Historic demonstration against mass tourism in the Canary Islands

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mass tourism

In the Canary Islands, almost 200,000 people took part in a historic demonstration on Saturday against mass tourism, poverty, water shortages, the destruction of natural landscapes and a lack of housing. The motto of the protests was: “We want to be hosts, not slaves.”

An hour before the start of the demonstrations, Canary Islands flags, banners and yellow clothing, symbolic of the islands, could already be seen on all the main islands. High poverty rates, water shortages, lack of housing and the destruction of natural spaces have rallied many against the current tourist fashion. “Canarias se agota (The Canary Islands are running out),” the demonstrators chanted unanimously.

Slogans and demands of demonstrators

The main slogan of the demonstration was strong and direct: “Canarias no se vende, se ama y se defiende (The Canary Islands are not sold, they are loved and defended).” This was chanted repeatedly, sometimes interrupted by applause. Other notable slogans were: “My island is not an amusement park”, “People live here”, and “All neighbours are tourists”. These slogans emphasise the frustration with tourism that affects the quality of life of the local population.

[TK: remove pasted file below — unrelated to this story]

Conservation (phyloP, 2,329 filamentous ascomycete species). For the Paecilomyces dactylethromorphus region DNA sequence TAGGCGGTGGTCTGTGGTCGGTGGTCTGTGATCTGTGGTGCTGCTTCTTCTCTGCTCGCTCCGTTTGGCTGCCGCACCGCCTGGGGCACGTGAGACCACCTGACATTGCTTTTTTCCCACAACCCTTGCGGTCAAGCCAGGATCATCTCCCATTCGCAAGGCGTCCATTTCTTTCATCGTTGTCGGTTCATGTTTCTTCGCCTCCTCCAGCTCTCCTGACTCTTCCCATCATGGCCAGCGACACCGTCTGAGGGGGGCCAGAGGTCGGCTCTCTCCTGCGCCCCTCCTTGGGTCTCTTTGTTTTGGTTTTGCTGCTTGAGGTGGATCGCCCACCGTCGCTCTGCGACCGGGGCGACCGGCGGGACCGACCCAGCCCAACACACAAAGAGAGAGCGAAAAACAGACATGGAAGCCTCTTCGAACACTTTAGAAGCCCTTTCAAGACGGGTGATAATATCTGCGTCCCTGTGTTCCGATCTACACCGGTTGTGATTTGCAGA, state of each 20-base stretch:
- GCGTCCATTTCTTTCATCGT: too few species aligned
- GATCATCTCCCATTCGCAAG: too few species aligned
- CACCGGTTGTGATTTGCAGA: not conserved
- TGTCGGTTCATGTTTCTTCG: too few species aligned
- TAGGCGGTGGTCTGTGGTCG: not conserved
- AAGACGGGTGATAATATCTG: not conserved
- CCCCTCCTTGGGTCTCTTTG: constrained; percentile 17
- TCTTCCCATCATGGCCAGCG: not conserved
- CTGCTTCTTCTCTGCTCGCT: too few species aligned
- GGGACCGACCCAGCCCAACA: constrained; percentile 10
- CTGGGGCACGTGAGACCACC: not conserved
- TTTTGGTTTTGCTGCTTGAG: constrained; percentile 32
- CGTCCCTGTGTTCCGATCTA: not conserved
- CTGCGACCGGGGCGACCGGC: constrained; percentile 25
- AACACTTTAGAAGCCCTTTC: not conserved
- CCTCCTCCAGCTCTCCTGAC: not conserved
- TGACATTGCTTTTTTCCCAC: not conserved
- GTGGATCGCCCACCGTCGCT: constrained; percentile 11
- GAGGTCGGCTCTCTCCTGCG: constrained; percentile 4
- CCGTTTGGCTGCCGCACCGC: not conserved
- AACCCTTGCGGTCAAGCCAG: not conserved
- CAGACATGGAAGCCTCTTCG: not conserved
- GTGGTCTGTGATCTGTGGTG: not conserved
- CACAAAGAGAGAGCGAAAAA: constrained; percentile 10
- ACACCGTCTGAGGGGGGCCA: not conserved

The impact of the protests

In Tenerife the demonstrations against mass tourism exceeded all expectations. Organisers recorded more than 80,000 participants, while the official figures were 32,000. The crowds were comparable to the large turnout during the annual Carnival. The biggest criticism was directed at the political party Coalición Canaria and the hotel industry. These are seen as the main beneficiaries of the current tourism model.

In Lanzarote, where almost 10,000 people took to the streets, the ghost of César Manrique, a symbol of the island’s environmental struggle, took centre stage. “Agua para las papas, no para las piscinas (water for potatoes, not for swimming pools),” was one of the slogans emphasising the need for water conservation.

La Gomera and El Hierro

On La Gomera, one of the last islands to join the protest, 300 people gathered. Residents also protested in El Hierro under the slogan ‘The Canary Islands have a limit’. Nearly 150 residents were present. A manifesto was read out on La Palma at 5.00 pm to express “unconditional support” for the other islands.

La Graciosa

In Caleta de Sebo, the capital of La Graciosa, residents showed their frustration with the management of protected natural areas. They suffer even more from mass tourism. “La Graciosa was declared a natural park in 1986. However, it was only in 2006 that the administrative plan for use and management was approved,” the criticism sounded. “We are one of the few places that have been living in a protected nature reserve without a management body for 38 years. We have now received almost half a million visitors,” he said.

Demonstrations against mass tourism are also taking place in other countries

Moreover, the demonstrations on April 20 were not just limited to the Canary Islands. They also took place in major cities such as Madrid, Barcelona and even internationally in London and Paris. Locals and environmentalists are demanding changes that protect the quality of their lives and their natural environment from the adverse effects of mass tourism.

Also read: Problem on Spanish holiday islands: full hotels, no staff

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